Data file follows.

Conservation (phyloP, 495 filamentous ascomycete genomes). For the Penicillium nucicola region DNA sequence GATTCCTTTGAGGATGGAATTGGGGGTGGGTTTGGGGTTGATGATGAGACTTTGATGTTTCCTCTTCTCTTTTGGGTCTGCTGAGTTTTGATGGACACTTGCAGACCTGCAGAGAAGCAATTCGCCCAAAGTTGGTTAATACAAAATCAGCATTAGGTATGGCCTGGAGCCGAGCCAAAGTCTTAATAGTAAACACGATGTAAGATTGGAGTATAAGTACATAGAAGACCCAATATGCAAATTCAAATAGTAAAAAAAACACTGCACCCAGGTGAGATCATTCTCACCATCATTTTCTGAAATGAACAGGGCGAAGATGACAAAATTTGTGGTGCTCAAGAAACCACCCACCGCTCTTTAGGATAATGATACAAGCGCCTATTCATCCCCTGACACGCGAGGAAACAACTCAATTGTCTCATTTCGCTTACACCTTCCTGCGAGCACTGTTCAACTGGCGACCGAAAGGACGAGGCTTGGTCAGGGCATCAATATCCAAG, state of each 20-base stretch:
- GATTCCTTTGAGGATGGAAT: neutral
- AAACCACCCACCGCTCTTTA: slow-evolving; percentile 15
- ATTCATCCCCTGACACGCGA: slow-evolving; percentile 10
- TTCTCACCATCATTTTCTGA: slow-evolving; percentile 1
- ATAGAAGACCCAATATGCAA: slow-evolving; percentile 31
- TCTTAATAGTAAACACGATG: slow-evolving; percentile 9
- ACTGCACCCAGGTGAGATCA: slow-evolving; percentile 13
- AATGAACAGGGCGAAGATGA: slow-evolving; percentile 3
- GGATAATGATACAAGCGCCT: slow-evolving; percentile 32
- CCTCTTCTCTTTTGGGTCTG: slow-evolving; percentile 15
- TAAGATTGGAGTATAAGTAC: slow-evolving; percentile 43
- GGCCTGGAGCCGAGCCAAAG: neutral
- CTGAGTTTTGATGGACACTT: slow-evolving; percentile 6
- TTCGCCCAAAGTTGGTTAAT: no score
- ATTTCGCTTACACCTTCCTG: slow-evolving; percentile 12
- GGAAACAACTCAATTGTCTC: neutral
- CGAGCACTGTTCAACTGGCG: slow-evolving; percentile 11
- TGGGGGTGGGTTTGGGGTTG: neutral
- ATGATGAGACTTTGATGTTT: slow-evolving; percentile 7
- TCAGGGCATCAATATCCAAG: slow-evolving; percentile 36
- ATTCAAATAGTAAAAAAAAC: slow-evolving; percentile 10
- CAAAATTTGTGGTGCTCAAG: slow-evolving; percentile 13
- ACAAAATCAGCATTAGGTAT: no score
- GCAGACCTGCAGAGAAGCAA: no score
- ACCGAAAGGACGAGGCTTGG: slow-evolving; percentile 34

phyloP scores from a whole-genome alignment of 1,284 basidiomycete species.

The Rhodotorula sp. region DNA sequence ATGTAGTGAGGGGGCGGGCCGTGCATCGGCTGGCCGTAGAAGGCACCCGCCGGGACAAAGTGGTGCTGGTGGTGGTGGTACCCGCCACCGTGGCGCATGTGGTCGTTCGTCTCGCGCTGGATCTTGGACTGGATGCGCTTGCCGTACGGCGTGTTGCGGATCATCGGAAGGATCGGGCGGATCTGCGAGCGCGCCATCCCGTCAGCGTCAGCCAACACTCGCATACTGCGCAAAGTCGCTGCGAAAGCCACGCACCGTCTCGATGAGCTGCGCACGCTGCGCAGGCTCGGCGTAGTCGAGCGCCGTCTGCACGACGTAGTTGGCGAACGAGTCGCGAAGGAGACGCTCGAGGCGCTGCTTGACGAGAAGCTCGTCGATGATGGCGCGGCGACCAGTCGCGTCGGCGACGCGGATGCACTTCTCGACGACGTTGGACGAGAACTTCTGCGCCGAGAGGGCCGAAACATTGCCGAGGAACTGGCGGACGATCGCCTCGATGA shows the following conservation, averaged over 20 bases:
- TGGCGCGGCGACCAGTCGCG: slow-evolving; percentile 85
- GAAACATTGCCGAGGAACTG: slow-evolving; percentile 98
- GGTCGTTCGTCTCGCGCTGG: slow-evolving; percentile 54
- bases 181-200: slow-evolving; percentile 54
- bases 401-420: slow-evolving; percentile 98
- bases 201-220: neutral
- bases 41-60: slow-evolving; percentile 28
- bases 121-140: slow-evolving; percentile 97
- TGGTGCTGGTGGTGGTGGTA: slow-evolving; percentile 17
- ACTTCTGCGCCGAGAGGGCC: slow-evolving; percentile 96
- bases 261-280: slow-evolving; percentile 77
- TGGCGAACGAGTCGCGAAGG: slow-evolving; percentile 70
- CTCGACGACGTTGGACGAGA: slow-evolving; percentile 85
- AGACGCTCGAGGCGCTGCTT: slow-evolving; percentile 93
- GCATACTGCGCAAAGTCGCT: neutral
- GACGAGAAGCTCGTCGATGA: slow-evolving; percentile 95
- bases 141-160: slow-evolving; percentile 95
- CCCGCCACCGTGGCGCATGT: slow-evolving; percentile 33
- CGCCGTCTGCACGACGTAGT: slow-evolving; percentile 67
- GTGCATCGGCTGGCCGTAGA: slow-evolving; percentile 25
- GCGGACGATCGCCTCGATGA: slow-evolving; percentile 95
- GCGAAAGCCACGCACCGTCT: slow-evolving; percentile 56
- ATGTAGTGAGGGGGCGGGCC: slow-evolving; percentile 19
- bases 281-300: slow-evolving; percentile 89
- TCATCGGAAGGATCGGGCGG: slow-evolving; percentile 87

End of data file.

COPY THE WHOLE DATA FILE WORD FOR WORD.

Conservation (phyloP, 495 filamentous ascomycete genomes). For the Penicillium nucicola region DNA sequence GATTCCTTTGAGGATGGAATTGGGGGTGGGTTTGGGGTTGATGATGAGACTTTGATGTTTCCTCTTCTCTTTTGGGTCTGCTGAGTTTTGATGGACACTTGCAGACCTGCAGAGAAGCAATTCGCCCAAAGTTGGTTAATACAAAATCAGCATTAGGTATGGCCTGGAGCCGAGCCAAAGTCTTAATAGTAAACACGATGTAAGATTGGAGTATAAGTACATAGAAGACCCAATATGCAAATTCAAATAGTAAAAAAAACACTGCACCCAGGTGAGATCATTCTCACCATCATTTTCTGAAATGAACAGGGCGAAGATGACAAAATTTGTGGTGCTCAAGAAACCACCCACCGCTCTTTAGGATAATGATACAAGCGCCTATTCATCCCCTGACACGCGAGGAAACAACTCAATTGTCTCATTTCGCTTACACCTTCCTGCGAGCACTGTTCAACTGGCGACCGAAAGGACGAGGCTTGGTCAGGGCATCAATATCCAAG, state of each 20-base stretch:
- GATTCCTTTGAGGATGGAAT: neutral
- AAACCACCCACCGCTCTTTA: slow-evolving; percentile 15
- ATTCATCCCCTGACACGCGA: slow-evolving; percentile 10
- TTCTCACCATCATTTTCTGA: slow-evolving; percentile 1
- ATAGAAGACCCAATATGCAA: slow-evolving; percentile 31
- TCTTAATAGTAAACACGATG: slow-evolving; percentile 9
- ACTGCACCCAGGTGAGATCA: slow-evolving; percentile 13
- AATGAACAGGGCGAAGATGA: slow-evolving; percentile 3
- GGATAATGATACAAGCGCCT: slow-evolving; percentile 32
- CCTCTTCTCTTTTGGGTCTG: slow-evolving; percentile 15
- TAAGATTGGAGTATAAGTAC: slow-evolving; percentile 43
- GGCCTGGAGCCGAGCCAAAG: neutral
- CTGAGTTTTGATGGACACTT: slow-evolving; percentile 6
- TTCGCCCAAAGTTGGTTAAT: no score
- ATTTCGCTTACACCTTCCTG: slow-evolving; percentile 12
- GGAAACAACTCAATTGTCTC: neutral
- CGAGCACTGTTCAACTGGCG: slow-evolving; percentile 11
- TGGGGGTGGGTTTGGGGTTG: neutral
- ATGATGAGACTTTGATGTTT: slow-evolving; percentile 7
- TCAGGGCATCAATATCCAAG: slow-evolving; percentile 36
- ATTCAAATAGTAAAAAAAAC: slow-evolving; percentile 10
- CAAAATTTGTGGTGCTCAAG: slow-evolving; percentile 13
- ACAAAATCAGCATTAGGTAT: no score
- GCAGACCTGCAGAGAAGCAA: no score
- ACCGAAAGGACGAGGCTTGG: slow-evolving; percentile 34

phyloP scores from a whole-genome alignment of 1,284 basidiomycete species.

The Rhodotorula sp. region DNA sequence ATGTAGTGAGGGGGCGGGCCGTGCATCGGCTGGCCGTAGAAGGCACCCGCCGGGACAAAGTGGTGCTGGTGGTGGTGGTACCCGCCACCGTGGCGCATGTGGTCGTTCGTCTCGCGCTGGATCTTGGACTGGATGCGCTTGCCGTACGGCGTGTTGCGGATCATCGGAAGGATCGGGCGGATCTGCGAGCGCGCCATCCCGTCAGCGTCAGCCAACACTCGCATACTGCGCAAAGTCGCTGCGAAAGCCACGCACCGTCTCGATGAGCTGCGCACGCTGCGCAGGCTCGGCGTAGTCGAGCGCCGTCTGCACGACGTAGTTGGCGAACGAGTCGCGAAGGAGACGCTCGAGGCGCTGCTTGACGAGAAGCTCGTCGATGATGGCGCGGCGACCAGTCGCGTCGGCGACGCGGATGCACTTCTCGACGACGTTGGACGAGAACTTCTGCGCCGAGAGGGCCGAAACATTGCCGAGGAACTGGCGGACGATCGCCTCGATGA shows the following conservation, averaged over 20 bases:
- TGGCGCGGCGACCAGTCGCG: slow-evolving; percentile 85
- GAAACATTGCCGAGGAACTG: slow-evolving; percentile 98
- GGTCGTTCGTCTCGCGCTGG: slow-evolving; percentile 54
- bases 181-200: slow-evolving; percentile 54
- bases 401-420: slow-evolving; percentile 98
- bases 201-220: neutral
- bases 41-60: slow-evolving; percentile 28
- bases 121-140: slow-evolving; percentile 97
- TGGTGCTGGTGGTGGTGGTA: slow-evolving; percentile 17
- ACTTCTGCGCCGAGAGGGCC: slow-evolving; percentile 96
- bases 261-280: slow-evolving; percentile 77
- TGGCGAACGAGTCGCGAAGG: slow-evolving; percentile 70
- CTCGACGACGTTGGACGAGA: slow-evolving; percentile 85
- AGACGCTCGAGGCGCTGCTT: slow-evolving; percentile 93
- GCATACTGCGCAAAGTCGCT: neutral
- GACGAGAAGCTCGTCGATGA: slow-evolving; percentile 95
- bases 141-160: slow-evolving; percentile 95
- CCCGCCACCGTGGCGCATGT: slow-evolving; percentile 33
- CGCCGTCTGCACGACGTAGT: slow-evolving; percentile 67
- GTGCATCGGCTGGCCGTAGA: slow-evolving; percentile 25
- GCGGACGATCGCCTCGATGA: slow-evolving; percentile 95
- GCGAAAGCCACGCACCGTCT: slow-evolving; percentile 56
- ATGTAGTGAGGGGGCGGGCC: slow-evolving; percentile 19
- bases 281-300: slow-evolving; percentile 89
- TCATCGGAAGGATCGGGCGG: slow-evolving; percentile 87